Drawn and Quartered: Why I Quit Being a Working Mom

Drawn and QuarteredI considered naming my blog Drawn and Quartered, because that’s how I would describe being a working mom – like each of my limbs were being pulled in a different direction in one of the most brutal forms of execution ever devised (I have a penchant for the hyperbolic). I loved my daughter. I loved my husband. I loved my job. And I was failing all of them.

OK, I wasn’t actually failing any of them, but I felt like they were all getting my B level effort. My daughter was in day care for 10 hours a day, 5 days a week. I did the math in my head all the time. After subtracting sleeping, commuting, and time spent at work, I was spending less time with my family than I was with my coworkers and clients, some of whom were certifiable. When I was at work, I was thinking about my family. “We need to get serious about potty training. There is so much laundry to do. I need to cook more. We aren’t eating healthy enough.” When I was at home, I was thinking about work. “I need to find a way to get in to work earlier in the morning. I need to do more outside of my client work. I need to show that I deserve the promotion I was just given. More is expected of me now. Am I being judged for leaving the cocktail hour to see my daughter before she goes to bed?” B level effort – there was so much more to be done.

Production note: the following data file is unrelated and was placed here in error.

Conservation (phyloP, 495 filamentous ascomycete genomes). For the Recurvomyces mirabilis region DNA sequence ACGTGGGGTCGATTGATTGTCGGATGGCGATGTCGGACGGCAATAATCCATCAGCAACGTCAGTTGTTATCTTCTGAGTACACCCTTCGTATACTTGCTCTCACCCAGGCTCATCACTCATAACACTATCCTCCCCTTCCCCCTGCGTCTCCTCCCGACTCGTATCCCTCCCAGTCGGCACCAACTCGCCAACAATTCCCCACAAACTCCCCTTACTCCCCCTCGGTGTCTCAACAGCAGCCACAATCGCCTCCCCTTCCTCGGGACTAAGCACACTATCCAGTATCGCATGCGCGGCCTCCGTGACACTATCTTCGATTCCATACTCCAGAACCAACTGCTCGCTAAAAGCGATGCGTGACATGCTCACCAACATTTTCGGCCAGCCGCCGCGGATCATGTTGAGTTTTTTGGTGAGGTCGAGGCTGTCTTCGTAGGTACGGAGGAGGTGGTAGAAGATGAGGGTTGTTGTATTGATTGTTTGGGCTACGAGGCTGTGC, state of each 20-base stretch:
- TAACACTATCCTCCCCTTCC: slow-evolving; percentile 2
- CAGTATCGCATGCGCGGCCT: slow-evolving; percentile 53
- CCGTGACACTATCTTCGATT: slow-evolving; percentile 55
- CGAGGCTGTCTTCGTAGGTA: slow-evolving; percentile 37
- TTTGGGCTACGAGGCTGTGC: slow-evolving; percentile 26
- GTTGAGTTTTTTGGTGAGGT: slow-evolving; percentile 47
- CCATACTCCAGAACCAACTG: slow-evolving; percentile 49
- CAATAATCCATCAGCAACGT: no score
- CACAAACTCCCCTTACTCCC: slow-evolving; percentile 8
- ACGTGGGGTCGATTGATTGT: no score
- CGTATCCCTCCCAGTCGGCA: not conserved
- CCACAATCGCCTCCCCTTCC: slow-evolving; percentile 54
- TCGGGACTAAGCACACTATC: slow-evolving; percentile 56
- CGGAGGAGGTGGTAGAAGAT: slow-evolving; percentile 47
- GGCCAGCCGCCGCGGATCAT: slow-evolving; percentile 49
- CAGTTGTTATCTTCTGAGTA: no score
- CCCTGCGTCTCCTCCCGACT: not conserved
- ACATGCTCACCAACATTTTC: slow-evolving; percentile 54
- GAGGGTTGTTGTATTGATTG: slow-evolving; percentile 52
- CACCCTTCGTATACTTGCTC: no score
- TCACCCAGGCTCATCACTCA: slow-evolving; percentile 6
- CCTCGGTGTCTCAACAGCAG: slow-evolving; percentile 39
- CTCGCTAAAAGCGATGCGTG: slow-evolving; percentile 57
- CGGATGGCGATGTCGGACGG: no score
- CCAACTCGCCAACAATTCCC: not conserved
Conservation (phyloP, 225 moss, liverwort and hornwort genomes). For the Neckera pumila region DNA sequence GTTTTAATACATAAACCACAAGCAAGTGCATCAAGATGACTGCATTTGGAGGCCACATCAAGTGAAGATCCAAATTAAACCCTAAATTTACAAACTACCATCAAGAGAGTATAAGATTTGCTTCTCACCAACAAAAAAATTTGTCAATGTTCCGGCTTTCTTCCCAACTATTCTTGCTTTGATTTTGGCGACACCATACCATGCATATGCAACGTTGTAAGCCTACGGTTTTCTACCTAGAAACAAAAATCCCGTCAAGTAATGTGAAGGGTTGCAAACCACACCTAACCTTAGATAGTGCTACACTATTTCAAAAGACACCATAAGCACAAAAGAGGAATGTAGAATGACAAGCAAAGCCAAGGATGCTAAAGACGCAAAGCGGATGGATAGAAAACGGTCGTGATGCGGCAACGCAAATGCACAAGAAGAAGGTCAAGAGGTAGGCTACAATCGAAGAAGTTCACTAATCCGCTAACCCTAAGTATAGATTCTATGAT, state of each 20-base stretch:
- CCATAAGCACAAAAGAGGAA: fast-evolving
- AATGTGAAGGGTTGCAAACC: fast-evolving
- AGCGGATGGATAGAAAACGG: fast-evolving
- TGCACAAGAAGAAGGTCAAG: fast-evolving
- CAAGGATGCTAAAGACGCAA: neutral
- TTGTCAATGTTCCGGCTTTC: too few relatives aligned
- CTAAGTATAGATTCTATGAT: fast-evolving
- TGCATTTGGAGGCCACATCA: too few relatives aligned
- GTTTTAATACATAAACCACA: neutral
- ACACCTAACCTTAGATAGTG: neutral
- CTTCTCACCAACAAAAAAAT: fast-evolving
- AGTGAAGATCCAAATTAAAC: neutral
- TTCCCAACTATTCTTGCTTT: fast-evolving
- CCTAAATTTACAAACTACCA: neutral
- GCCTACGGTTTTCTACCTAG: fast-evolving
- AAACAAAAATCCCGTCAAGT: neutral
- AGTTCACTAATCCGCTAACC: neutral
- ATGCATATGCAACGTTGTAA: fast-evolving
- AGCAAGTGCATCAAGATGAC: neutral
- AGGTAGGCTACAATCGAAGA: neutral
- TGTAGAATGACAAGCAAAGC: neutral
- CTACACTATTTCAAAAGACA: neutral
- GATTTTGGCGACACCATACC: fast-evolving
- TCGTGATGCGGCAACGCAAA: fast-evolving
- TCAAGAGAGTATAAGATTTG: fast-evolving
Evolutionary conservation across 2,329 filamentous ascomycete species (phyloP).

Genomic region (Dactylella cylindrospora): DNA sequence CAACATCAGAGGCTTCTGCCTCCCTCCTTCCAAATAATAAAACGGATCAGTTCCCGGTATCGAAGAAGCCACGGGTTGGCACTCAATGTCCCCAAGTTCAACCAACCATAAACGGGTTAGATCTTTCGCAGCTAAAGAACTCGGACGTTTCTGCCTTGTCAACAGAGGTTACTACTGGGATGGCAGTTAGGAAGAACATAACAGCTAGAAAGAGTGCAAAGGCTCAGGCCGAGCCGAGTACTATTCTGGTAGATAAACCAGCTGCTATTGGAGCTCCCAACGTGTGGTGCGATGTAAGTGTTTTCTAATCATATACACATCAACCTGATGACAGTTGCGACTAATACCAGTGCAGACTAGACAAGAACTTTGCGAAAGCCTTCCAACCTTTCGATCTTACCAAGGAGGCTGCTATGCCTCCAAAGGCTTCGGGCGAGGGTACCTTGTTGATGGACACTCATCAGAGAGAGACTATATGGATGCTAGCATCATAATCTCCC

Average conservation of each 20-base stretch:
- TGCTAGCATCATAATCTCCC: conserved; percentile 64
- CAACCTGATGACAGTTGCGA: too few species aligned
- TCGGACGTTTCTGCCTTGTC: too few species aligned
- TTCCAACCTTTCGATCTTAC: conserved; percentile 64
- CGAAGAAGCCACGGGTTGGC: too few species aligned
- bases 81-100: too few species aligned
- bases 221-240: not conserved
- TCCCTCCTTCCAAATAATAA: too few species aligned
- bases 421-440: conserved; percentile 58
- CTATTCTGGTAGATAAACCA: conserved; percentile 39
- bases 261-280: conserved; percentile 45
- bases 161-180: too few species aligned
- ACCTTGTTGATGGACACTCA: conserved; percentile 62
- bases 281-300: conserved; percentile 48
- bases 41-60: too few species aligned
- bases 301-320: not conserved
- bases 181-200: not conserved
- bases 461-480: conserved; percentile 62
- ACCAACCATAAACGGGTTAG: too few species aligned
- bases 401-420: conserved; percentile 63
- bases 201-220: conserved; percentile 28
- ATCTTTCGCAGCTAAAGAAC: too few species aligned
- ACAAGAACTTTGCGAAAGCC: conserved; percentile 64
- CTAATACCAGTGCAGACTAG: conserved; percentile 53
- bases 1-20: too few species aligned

I don’t like getting Bs, especially when I know I’m capable of more. During one semester of undergrad, I accepted a C in Biology so I could focus on getting an A in Calculus. It was better to relieve myself of the obligation to Biology, (who the hell needs to memorize the Krebs Cycle anyway?), and get my A in Calculus, than to work myself into a stress-induced coma only to walk away with two Bs.

So in March of this year, I quit my job. Not like a Jerry Maguire “Who’s comin’ with me?!” kind of quit, but more of a teary, “I’m so sorry!” kind of quit. It was so much harder to cut my employer loose than my thick-German-accented, jerk of a Biology professor. I really did cry, which made me feel embarrassed, unprofessional, and stereotypically feminine. I tried so hard to hold it in. I started off diplomatic and matter of fact. But my boss was so incredibly understanding, proud even, that I couldn’t help it. He told me that he thought what I was doing was brave. BRAVE?! That thought had never occurred to me.

I assumed that what I was doing was selfish and weak. Here I am, after generations of women have had to fight for the right to have a career, I’m throwing it away. I’m choosing to stay at home and care for my family. I’m choosing to spend my time on my own terms, and maybe even a little bit on myself. How dare I? How dare I put the full financial burden on my husband? How dare I abandon my employer, who praised me, promoted me, and needed more from me? How dare I waste the MBA I’d just spent two years to get? So what if I’m stressed? Isn’t everyone? Is B-level effort really so bad? Everyone else can do it, why can’t I?